As his biographer Frank Friedel concludes, this was “not a minor aberration of the spring of 1933, or a hypocritical concession to delighted conservatives. Rather it was an integral part of Roosevelt’s overall New Deal.”
Nevertheless, working class America grew in confidence during the New Deal years, making good use of pro-union laws to further their own struggles and strikes.
A strike wave in 1933 fed into massive eruptions of class struggle in cities such as Minneapolis. Prominent members of the Communist League of America, a Trotskyist organisation, led the Teamster Rebellion of striking truck drivers. Workers controlled essential supplies and formed a militia to defend themselves from police attacks.
The strike gave impetus to other struggles in cities such as Toledo and San Francisco and paved the way for the birth of the Congress of Industrial Organisations (CIO) – which recruited across industries as opposed to the narrow, craft union approach of the more conservative American Federation of Labour.
Roosevelt opposed the strike wave but knew he needed the support of the unions to win the election in 1936. Terrified of the new militancy among workers, some sections of big business broke from supporting the president.
In response, the Democrats were forced to run on a pro-labour platform.
Roosevelt’s landslide victory dwarfed even his last result, winning nearly 61 percent of the vote and every state except Maine and Vermont. But he had no intention of implementing pro-labour policies, refusing to act against strike breaking and violence against workers by the police and National Guard.
Fearing that strikes would quickly pass out of their control and into the hands of radicals, the trade union bureaucracy acted to dampen down workers’ struggles.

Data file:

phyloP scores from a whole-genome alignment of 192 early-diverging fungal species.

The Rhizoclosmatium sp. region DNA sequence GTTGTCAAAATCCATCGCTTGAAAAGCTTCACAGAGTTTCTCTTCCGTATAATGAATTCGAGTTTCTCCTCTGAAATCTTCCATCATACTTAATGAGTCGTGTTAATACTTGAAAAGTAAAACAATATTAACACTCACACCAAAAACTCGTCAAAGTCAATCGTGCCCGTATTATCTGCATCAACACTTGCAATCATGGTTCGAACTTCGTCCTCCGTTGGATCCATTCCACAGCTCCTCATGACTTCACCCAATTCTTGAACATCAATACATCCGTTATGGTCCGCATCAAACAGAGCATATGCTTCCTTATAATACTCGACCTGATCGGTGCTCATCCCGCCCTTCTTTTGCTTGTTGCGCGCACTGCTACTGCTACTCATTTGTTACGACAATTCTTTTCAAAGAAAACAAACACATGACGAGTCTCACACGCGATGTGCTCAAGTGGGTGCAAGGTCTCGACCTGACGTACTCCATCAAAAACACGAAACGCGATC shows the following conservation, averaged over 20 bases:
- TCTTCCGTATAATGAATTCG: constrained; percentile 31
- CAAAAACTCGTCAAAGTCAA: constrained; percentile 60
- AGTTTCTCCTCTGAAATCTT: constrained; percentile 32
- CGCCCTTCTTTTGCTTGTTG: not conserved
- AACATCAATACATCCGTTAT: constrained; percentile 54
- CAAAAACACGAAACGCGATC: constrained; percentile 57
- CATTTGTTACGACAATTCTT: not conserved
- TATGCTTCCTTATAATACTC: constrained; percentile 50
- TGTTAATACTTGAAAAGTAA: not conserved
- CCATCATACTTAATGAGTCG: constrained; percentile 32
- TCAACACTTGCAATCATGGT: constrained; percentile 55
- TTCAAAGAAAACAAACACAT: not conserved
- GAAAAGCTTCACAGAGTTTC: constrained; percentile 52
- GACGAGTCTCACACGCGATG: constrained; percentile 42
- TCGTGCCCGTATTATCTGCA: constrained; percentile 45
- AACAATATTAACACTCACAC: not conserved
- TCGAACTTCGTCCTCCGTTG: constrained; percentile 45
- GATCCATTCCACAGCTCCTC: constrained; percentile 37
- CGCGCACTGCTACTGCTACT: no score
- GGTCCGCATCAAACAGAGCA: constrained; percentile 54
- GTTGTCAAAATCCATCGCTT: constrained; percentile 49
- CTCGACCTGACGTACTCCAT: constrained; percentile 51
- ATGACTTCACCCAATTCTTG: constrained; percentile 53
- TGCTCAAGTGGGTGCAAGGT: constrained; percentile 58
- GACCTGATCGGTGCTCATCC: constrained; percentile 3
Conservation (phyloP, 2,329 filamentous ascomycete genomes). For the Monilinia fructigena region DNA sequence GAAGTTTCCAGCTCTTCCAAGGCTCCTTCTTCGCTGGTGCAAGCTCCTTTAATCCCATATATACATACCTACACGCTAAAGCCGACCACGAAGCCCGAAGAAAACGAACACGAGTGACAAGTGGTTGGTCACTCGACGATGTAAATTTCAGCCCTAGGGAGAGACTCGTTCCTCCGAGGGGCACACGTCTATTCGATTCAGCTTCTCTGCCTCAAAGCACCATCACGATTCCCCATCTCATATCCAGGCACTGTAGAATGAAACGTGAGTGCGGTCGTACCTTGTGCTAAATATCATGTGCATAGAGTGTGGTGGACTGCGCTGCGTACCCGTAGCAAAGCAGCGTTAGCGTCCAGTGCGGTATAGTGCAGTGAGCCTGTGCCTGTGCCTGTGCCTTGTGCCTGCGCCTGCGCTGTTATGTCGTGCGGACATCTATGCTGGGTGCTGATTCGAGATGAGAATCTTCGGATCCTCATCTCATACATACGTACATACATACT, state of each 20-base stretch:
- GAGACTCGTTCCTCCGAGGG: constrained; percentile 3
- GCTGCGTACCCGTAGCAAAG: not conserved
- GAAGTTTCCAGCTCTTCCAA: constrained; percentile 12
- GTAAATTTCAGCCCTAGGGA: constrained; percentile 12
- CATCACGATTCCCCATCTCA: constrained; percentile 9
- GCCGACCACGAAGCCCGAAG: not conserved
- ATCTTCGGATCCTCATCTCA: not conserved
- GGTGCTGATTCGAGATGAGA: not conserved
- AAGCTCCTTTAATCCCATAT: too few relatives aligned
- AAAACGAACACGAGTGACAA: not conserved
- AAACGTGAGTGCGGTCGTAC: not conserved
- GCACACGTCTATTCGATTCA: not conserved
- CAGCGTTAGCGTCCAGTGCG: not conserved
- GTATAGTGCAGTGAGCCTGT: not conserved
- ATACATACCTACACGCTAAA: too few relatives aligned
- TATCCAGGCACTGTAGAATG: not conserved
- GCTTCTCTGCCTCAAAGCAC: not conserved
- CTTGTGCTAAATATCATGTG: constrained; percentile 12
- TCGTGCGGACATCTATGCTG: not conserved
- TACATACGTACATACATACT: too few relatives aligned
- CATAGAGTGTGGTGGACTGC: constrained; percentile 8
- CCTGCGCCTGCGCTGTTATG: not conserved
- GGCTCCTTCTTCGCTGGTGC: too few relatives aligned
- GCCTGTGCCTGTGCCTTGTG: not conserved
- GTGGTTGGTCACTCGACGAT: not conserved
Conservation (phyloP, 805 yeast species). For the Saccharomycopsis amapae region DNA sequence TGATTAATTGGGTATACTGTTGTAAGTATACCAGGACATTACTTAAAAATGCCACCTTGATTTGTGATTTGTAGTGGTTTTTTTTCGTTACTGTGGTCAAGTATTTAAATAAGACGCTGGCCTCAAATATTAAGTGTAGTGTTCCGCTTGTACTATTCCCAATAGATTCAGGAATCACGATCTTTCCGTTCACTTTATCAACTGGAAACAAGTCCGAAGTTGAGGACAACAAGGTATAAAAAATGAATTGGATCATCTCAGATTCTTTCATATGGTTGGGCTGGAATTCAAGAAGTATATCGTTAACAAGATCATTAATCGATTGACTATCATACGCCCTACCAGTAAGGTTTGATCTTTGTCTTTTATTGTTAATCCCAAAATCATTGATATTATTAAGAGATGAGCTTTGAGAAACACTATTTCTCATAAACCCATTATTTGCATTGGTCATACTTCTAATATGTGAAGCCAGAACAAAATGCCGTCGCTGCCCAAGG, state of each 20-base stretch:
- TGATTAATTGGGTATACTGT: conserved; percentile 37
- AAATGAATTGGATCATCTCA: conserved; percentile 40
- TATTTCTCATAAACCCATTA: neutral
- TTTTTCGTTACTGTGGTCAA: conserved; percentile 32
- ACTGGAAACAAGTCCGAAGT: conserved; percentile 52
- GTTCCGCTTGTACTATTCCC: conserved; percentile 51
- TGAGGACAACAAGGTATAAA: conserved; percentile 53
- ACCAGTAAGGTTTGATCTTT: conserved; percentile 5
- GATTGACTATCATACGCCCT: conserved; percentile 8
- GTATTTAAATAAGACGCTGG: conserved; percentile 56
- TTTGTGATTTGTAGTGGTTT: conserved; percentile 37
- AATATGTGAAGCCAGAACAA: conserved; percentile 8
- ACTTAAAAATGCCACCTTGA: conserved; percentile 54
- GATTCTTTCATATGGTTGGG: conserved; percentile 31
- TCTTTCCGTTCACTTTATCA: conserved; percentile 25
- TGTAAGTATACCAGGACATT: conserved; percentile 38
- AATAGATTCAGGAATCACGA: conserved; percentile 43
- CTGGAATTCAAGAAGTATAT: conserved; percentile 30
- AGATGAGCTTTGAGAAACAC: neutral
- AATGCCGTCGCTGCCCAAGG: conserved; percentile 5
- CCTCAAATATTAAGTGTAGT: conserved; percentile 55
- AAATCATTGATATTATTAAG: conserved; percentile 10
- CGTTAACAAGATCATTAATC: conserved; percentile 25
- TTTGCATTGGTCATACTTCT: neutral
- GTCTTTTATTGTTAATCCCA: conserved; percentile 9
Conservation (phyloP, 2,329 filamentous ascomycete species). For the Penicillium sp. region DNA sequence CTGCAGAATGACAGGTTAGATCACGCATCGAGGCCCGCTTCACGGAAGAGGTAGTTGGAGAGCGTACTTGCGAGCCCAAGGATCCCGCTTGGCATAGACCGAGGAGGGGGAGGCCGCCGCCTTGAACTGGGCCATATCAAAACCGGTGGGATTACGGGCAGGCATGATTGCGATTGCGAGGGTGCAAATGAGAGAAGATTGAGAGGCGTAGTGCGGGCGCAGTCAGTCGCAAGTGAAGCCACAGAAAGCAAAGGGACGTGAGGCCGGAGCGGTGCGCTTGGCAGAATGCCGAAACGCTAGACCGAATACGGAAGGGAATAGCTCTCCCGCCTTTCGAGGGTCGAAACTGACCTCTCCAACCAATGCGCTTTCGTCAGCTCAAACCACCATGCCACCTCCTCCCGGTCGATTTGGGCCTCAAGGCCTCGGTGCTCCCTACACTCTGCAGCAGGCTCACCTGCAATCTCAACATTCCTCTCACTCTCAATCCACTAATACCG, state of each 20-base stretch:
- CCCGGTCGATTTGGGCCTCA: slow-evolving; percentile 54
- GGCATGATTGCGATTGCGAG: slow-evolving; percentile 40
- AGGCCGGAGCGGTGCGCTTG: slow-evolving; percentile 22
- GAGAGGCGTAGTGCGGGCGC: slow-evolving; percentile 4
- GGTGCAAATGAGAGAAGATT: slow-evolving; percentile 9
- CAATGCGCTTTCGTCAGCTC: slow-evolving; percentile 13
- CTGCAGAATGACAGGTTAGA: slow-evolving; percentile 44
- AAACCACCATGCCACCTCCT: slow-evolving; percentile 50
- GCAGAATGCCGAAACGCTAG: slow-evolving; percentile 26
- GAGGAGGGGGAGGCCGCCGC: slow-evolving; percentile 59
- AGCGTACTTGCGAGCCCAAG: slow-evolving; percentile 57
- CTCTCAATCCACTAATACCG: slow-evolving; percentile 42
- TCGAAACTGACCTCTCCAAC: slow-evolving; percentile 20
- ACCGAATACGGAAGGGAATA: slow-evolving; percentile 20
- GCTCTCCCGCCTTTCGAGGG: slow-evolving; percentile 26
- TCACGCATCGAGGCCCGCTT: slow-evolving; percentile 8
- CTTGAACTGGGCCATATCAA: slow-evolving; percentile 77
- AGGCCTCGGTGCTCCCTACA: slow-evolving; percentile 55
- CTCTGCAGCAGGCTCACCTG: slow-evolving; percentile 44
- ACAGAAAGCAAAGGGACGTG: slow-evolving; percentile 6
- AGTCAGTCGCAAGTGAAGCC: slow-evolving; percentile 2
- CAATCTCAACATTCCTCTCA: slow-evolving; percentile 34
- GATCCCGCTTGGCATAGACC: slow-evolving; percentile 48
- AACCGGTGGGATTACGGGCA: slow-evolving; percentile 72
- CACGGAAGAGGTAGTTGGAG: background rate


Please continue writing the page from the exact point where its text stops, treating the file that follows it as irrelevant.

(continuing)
Militant tactics were abandoned and the great upsurge of class struggle ended with the bosses resurgent, locking out workers in the steel industry.
The political organisations of the left were disorientated. Communists, who had been decisive in agitating and organising strikes in 1933-4, switched to uncritical support for the Democrats as part of the “Popular Front” strategy of allying with the “progressive bourgeoisie” against the threat of fascism.
By 1937 US production had finally recovered to its pre-1929 levels, but it had done so through the increased productivity of the existing workforce – 14 percent of the workforce remained unemployed. Later that year, the entire economy fell back into a slump. Roosevelt had failed to deliver the US economy from the Great Depression.
As the writer Art Preis puts it, “The New Deal proved to be a brief, ephemeral period of mild reforms granted under pressure of militant mass action by organised workers.”
Instead, it was to be the bloodbath of the Second World War that dragged the US out of crisis. By the end of the war, its massive expenditure on armaments had made the US the world’s foremost economic superpower.
Galbraith argued that the US economy “in the twenties had opened its hospitable arms to an exceptional number of promoters, grafters, swindlers, impostors, and frauds. This, in the long history of such activities, was a kind of flood tide of corporate larceny.”
Many commentators today suggest that the crisis was the result of a kind of “rogue capitalism”.
But the truth is that the system has crisis built into it – and, when they erupt, the government and the bosses are always determined to make workers pay the cost.
While the New Deal itself may have failed to deliver US workers from poverty, it was nevertheless part of a process in which workers’ willingness to fight back was revived. The activity of socialists was vital in developing these struggles.
Today, some people believe that Barack Obama can usher in his own New Deal. Writing in The Times newspaper last week, right wing journalist William Rees Mogg wondered “if he is elected, [can he] restore confidence in 2008 in the way Franklin Roosevelt did after his victory in 1932?”
Socialists find little consolation in these optimistic imaginings. The crisis of capitalism threatens misery for millions of working people across the globe. Hope for the future lies in the myriad of struggles that will emerge in response to the crisis, and the winning of a new generation to the politics of resistance.